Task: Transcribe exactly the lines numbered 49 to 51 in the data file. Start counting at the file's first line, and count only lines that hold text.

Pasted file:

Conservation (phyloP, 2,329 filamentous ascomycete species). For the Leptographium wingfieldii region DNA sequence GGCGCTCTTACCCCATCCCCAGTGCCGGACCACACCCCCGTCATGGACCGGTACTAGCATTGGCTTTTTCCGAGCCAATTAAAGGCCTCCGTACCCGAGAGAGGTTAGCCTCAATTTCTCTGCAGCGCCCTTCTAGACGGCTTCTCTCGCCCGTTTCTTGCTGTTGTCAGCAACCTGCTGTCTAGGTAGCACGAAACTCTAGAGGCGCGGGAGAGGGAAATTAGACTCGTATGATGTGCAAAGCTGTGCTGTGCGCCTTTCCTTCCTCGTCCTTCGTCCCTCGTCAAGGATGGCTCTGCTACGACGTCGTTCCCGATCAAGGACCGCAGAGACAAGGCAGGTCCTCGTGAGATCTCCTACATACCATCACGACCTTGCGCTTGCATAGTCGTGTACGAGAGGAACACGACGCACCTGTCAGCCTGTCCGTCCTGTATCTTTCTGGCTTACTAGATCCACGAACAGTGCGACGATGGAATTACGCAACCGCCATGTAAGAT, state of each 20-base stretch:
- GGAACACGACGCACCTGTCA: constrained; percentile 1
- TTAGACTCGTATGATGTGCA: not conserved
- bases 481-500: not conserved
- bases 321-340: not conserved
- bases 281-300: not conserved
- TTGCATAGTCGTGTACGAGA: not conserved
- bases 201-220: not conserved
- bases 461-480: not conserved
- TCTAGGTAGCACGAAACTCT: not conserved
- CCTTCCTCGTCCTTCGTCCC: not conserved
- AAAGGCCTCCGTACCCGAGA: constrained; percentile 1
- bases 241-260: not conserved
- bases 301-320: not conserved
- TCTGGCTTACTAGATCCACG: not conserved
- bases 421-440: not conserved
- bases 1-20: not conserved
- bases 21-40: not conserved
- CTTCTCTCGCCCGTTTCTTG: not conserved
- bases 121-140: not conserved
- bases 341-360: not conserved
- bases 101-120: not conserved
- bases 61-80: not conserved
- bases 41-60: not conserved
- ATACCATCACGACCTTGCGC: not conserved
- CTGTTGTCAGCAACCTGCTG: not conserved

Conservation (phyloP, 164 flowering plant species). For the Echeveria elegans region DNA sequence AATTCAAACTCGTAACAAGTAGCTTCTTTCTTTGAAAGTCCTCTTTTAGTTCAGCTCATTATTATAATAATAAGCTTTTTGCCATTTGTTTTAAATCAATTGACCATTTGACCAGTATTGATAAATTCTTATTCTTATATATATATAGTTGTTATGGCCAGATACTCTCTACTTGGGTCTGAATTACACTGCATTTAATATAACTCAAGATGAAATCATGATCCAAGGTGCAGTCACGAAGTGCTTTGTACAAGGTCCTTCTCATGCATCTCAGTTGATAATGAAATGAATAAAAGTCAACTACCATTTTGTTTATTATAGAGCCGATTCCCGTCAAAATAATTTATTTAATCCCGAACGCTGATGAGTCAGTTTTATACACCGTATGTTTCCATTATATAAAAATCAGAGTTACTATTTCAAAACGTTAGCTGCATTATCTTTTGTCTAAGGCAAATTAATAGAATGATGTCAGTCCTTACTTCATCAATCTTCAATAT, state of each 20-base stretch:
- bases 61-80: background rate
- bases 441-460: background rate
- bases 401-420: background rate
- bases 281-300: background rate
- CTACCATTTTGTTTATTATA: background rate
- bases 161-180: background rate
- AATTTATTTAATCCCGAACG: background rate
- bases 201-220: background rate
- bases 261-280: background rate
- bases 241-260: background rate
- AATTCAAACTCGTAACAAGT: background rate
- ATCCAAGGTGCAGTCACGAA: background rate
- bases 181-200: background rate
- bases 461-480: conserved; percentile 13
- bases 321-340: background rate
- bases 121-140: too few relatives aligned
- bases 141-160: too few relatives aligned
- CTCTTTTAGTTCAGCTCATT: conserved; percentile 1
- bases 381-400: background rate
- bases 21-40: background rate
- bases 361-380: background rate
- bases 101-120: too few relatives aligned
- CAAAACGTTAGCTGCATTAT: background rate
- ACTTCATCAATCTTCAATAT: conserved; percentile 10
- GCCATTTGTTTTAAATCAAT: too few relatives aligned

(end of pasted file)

- bases 101-120: too few relatives aligned
- CAAAACGTTAGCTGCATTAT: background rate
- ACTTCATCAATCTTCAATAT: conserved; percentile 10